Is it feasible to start an entertainment business in a town of less than 100,000 people almost 40 miles from the nearest interstate? If you ask Justin Andrews and Evan Barber, who founded Threeforty Creative Group in Albany, Ga. almost two years ago, the answer is a resounding “yes.”
Andrews, a native of Dothan, Ala. who attended the University of Alabama, and Barber, an Albany native who attended the University of Georgia, met in college. “I would book Georgia bands that Evan worked with for fraternity parties and events, and Evan would book Alabama bands that I worked with for fraternity parties and events.” After graduation, a job offer brought Andrews to Albany and the pair reconnected, finding themselves constantly inspired by the region’s music heritage. “Music in South Georgia is like no other place on earth,” Andrews says. “Ray Charles, Otis Redding, Boudleaux Bryant, Dallas Davidson, Rhett Akins, Luke Bryan, Philip Phillips…there’s something in the water down here.”
Barber, who leads the rock band Evan Barber and the Dead Gamblers, and Andrews collaborated to produce one-off events but conversations continued to veer towards the concept of a full-time company that would bring music to Southwest Georgia across multiple platforms. “I’ll never forget it,” says Andrews. “Evan and I were sitting on his back porch and decided to just run with it.”
They enlisted another like-minded friend, Jeb Tabb, who in May 2010 had co-founded Briar Patch Music Festival in the farm community of Damascus, Ga. (population 242) to “bring the real to the field.” With common ground established, Threeforty Creative Group was launched and the partners began to produce concerts and festivals and offer event planning, marketing and talent booking services to other organizations. In addition to Briar Patch, they’ve been involved with Georgia Throwdown, River Oak Music and Arts Festival and Flintfest in Albany and the I-75 Smokeout BBQ and Music Festival in Ashburn, among others events.
Threeforty also operates a music studio and offers lessons in guitar, bass, drums, ukulele, piano and voice. “It’s hard to explain the feeling, but teaching the gift of playing an instrument to someone is like no other,” Andrews says. He and Barber are particularly excited about growing this side of the business and providing opportunities for local musicians to become teaching artists.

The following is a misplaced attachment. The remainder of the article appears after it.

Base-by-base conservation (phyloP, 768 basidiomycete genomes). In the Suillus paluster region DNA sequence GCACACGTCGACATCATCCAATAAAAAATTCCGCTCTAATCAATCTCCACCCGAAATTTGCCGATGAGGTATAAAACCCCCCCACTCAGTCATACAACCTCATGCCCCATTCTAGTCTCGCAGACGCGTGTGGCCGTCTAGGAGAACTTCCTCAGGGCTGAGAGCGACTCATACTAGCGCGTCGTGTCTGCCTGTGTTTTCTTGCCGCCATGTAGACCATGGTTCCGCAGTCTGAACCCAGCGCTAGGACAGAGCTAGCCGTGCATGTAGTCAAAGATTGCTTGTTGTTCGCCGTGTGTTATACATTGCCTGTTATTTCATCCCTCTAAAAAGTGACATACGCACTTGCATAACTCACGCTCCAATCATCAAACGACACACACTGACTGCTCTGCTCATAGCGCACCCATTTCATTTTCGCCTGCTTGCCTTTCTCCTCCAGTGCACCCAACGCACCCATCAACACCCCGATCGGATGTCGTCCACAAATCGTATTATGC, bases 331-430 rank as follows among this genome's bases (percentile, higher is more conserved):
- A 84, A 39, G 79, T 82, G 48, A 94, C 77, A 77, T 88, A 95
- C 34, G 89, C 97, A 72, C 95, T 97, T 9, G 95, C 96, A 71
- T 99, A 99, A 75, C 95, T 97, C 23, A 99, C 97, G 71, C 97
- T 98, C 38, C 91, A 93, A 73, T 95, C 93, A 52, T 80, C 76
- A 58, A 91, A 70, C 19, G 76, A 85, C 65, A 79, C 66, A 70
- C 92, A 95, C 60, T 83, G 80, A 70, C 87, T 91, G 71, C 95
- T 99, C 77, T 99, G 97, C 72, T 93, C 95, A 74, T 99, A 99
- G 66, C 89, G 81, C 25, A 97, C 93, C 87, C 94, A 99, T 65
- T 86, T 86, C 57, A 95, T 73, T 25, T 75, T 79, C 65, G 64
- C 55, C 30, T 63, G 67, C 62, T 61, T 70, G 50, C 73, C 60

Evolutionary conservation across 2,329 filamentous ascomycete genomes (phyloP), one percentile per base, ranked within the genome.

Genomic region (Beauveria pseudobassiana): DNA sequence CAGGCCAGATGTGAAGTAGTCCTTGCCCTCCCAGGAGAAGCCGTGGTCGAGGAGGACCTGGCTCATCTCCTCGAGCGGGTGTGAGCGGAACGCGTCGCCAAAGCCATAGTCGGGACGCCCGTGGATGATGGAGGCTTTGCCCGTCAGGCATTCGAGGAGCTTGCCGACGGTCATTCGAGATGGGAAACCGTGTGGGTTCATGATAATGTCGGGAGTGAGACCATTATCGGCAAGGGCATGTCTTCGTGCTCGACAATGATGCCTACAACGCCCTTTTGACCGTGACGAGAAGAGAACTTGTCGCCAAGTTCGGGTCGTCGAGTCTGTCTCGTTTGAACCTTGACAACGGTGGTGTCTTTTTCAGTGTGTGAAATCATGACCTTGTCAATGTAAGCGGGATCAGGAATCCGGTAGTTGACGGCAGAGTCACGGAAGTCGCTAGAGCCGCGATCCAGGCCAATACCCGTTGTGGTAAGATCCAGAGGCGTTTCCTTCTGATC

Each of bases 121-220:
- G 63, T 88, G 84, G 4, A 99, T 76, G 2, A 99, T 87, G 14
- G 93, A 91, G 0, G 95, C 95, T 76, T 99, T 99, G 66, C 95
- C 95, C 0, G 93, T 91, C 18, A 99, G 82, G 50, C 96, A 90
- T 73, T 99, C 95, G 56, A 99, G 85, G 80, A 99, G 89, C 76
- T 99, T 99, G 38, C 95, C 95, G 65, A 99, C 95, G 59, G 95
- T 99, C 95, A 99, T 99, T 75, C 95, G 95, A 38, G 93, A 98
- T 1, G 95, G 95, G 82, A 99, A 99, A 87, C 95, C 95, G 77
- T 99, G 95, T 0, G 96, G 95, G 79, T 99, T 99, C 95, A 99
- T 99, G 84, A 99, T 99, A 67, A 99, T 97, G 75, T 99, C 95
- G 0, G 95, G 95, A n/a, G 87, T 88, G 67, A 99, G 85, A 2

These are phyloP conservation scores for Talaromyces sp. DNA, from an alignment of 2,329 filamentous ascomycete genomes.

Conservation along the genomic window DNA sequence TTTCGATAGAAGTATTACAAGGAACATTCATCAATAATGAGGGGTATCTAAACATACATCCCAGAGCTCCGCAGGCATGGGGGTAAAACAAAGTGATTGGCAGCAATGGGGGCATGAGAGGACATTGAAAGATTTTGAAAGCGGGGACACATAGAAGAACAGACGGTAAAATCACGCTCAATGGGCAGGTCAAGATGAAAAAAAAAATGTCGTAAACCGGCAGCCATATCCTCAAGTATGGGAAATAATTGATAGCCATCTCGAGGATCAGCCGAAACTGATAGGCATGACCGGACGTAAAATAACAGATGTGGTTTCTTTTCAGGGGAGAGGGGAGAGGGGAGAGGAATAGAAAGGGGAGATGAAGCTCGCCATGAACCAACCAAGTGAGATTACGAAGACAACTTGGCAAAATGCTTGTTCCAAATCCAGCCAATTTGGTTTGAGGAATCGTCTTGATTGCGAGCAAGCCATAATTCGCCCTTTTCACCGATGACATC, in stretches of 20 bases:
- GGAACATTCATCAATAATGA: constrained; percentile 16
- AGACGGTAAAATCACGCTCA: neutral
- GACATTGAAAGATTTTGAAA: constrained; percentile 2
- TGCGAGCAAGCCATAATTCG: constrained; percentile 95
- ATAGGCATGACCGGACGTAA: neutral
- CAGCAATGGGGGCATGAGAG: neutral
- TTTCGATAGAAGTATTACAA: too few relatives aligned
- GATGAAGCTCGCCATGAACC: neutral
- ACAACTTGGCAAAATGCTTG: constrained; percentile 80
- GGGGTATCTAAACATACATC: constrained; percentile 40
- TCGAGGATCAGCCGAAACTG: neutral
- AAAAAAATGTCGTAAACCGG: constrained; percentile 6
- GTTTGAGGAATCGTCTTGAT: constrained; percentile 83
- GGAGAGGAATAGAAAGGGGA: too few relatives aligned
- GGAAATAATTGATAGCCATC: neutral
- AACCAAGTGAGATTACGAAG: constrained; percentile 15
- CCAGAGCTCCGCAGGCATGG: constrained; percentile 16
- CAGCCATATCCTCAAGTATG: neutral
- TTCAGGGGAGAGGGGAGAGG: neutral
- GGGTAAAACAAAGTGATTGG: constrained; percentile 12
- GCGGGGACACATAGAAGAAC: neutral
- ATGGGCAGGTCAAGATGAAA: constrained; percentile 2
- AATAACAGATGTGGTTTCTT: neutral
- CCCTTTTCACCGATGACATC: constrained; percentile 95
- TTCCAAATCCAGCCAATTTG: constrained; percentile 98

Moonlight through the pines
On Oct. 24 and 25, 2014, Threeforty Creative Group presents its inaugural Big Pine Music Festival at Albany’s Exchange Club Fairgrounds. More than 40 bands including Shovels and Rope, John Anderson, Clarence Carter and Chris Stapleton are scheduled with a $50 weekend pass and RV hookups and tent camping areas available. The festival will feature kids’ activities and a variety of arts and crafts vendors. “There’s honestly something for everybody,” says Andrews. “Kids get in free because we think all kids should be able to enjoy music. Later in life these same kids will always remember going to a larger-than-life concert in their hometown.”
Threeforty is also involved with the production of BamaJam-O-Ween and the Monster Mud Ball at BamaJam Farms in Enterprise, Ala. The two-day affair on Oct. 31 and Nov. 1 features Big Smo, Shooter Jennings & Waymore’s Outlaws, Nappy Roots, Hayden Carpenter, Grayson Capps and many more. The company kicks off 2015 by assisting with Speedfest on Jan. 21st at Cordele’s Crisp County Motorsports Park and in Albany, with the 100 Block Music and Arts Festival on April 18th and 19th and BrewFest on the Flint at Ray Charles Plaza on May 30th.
Like any new startup, Threeforty is a risk, but as Andrews notes, the partners agree on the driving force. “We’re just about doing people right and giving back to the community in Albany and across the Southeast.”